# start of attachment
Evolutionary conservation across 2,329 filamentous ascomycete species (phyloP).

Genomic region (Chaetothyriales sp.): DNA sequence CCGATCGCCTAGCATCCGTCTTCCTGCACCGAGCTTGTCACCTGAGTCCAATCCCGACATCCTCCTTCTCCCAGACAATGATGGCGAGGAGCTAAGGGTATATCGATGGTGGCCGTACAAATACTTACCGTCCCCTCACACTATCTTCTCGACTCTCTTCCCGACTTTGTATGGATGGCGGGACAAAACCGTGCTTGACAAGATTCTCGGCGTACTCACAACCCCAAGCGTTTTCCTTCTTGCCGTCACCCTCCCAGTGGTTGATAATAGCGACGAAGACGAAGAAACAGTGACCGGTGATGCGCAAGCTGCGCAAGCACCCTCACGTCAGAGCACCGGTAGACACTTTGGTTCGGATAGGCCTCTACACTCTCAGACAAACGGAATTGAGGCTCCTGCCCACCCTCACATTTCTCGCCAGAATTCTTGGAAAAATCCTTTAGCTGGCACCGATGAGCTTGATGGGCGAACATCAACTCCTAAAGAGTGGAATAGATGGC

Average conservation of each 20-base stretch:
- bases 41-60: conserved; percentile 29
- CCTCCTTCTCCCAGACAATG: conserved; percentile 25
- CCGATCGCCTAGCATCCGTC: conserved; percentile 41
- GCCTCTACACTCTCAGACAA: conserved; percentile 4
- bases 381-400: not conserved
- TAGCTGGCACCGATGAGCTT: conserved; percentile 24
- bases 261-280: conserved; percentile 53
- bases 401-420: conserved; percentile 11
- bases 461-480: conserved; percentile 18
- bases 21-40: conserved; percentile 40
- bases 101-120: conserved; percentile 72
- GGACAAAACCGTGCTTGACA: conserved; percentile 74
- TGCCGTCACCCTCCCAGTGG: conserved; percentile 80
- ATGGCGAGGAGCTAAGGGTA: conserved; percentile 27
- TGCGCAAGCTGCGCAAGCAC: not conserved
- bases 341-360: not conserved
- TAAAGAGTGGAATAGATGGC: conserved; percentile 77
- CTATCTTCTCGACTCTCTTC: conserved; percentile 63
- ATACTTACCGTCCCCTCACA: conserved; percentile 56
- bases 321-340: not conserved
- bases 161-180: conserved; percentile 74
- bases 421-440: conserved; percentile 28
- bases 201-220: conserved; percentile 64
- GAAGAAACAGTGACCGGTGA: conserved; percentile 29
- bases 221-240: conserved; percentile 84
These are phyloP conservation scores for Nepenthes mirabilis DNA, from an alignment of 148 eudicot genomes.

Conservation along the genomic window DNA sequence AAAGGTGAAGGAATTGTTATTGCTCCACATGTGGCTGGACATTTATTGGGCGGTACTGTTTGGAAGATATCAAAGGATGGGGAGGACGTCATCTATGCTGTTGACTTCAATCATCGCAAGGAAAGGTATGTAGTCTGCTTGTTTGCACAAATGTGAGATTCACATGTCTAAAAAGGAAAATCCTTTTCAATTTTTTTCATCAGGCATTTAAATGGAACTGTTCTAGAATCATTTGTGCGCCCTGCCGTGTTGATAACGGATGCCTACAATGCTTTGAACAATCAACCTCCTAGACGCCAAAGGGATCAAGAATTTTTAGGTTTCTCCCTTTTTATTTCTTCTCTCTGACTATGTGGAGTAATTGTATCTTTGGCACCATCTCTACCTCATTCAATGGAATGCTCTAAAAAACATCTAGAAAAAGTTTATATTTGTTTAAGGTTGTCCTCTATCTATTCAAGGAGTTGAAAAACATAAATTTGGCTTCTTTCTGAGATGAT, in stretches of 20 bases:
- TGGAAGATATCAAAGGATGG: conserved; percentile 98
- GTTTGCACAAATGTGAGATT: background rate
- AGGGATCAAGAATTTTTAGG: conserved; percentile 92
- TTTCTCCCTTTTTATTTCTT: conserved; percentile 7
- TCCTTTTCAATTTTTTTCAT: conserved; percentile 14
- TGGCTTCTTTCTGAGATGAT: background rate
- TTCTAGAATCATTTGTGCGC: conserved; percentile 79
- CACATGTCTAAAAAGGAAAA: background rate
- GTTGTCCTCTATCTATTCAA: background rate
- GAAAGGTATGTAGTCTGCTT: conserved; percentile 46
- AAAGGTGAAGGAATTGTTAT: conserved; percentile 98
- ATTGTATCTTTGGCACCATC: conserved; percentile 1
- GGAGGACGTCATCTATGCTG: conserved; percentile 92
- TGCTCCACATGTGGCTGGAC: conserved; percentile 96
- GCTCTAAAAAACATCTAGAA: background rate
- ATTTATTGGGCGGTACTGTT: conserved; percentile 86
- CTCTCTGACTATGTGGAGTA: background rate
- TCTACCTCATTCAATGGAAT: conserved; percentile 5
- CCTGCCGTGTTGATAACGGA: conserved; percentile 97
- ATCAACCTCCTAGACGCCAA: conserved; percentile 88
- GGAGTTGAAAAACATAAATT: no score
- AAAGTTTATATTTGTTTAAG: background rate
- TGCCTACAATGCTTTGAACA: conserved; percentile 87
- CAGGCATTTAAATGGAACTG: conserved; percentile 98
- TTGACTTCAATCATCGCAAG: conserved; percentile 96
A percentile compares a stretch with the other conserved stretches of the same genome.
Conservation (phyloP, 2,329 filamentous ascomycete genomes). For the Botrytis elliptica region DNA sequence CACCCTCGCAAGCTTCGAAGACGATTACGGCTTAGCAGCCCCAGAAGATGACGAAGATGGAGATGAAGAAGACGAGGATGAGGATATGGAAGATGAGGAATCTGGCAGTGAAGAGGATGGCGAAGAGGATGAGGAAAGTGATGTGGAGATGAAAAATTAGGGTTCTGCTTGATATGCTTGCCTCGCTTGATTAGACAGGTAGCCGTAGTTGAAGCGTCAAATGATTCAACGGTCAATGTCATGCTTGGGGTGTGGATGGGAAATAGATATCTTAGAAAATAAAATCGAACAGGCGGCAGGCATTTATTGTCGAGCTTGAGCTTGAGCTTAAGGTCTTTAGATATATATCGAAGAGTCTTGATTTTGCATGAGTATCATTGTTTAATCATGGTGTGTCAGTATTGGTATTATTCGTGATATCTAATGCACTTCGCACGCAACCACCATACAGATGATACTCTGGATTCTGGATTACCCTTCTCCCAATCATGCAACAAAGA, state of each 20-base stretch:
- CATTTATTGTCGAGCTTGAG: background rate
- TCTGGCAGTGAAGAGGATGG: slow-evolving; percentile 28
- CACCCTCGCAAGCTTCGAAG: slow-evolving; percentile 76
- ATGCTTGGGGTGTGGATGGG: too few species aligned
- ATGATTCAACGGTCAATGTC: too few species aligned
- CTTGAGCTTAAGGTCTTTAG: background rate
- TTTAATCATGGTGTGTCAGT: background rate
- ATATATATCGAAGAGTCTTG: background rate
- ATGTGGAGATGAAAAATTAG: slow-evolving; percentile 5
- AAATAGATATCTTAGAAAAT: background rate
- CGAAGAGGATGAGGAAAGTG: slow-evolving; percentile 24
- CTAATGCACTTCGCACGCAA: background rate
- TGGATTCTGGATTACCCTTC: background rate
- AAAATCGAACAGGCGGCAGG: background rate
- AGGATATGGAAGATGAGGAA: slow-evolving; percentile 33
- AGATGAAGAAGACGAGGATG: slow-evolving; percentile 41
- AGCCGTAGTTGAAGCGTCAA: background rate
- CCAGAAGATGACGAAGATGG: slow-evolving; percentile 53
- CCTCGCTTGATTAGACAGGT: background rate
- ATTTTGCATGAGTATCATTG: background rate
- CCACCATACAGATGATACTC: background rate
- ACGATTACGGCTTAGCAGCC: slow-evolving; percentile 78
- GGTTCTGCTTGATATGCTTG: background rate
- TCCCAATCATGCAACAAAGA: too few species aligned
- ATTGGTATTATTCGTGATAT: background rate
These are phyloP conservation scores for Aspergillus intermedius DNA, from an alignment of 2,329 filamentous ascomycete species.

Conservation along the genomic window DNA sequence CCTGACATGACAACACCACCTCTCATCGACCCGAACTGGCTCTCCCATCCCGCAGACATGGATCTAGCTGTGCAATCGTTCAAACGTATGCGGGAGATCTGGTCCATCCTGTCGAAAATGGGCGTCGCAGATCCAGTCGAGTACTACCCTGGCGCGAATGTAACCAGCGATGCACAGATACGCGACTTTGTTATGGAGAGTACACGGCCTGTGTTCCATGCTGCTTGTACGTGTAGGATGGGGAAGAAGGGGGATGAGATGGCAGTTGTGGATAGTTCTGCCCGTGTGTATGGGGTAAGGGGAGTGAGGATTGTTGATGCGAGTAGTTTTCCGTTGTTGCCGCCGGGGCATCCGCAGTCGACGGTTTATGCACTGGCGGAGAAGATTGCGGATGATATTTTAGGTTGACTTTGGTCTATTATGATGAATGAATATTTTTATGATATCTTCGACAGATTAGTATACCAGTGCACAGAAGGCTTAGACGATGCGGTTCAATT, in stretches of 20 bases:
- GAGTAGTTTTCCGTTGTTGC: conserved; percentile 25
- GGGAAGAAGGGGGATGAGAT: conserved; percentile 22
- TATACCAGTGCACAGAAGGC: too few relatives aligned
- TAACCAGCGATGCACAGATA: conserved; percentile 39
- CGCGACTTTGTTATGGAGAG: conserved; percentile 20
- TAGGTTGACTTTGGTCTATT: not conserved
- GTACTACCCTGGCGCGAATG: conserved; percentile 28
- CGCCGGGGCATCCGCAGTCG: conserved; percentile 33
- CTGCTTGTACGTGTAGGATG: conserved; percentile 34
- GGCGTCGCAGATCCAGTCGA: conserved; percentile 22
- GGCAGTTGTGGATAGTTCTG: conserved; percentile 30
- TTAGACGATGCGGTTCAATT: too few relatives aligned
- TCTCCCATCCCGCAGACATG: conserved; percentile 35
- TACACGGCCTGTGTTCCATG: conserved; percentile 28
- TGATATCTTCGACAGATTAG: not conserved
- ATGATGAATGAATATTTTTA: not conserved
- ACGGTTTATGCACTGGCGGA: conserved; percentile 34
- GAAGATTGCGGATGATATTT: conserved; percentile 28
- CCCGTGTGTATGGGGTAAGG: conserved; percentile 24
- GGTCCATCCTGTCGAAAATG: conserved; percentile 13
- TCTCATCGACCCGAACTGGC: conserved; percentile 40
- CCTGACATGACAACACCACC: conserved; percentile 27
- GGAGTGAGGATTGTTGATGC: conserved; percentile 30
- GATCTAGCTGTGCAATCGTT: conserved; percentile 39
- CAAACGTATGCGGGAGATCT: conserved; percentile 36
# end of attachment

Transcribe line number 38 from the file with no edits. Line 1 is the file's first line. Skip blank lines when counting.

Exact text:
- CACATGTCTAAAAAGGAAAA: background rate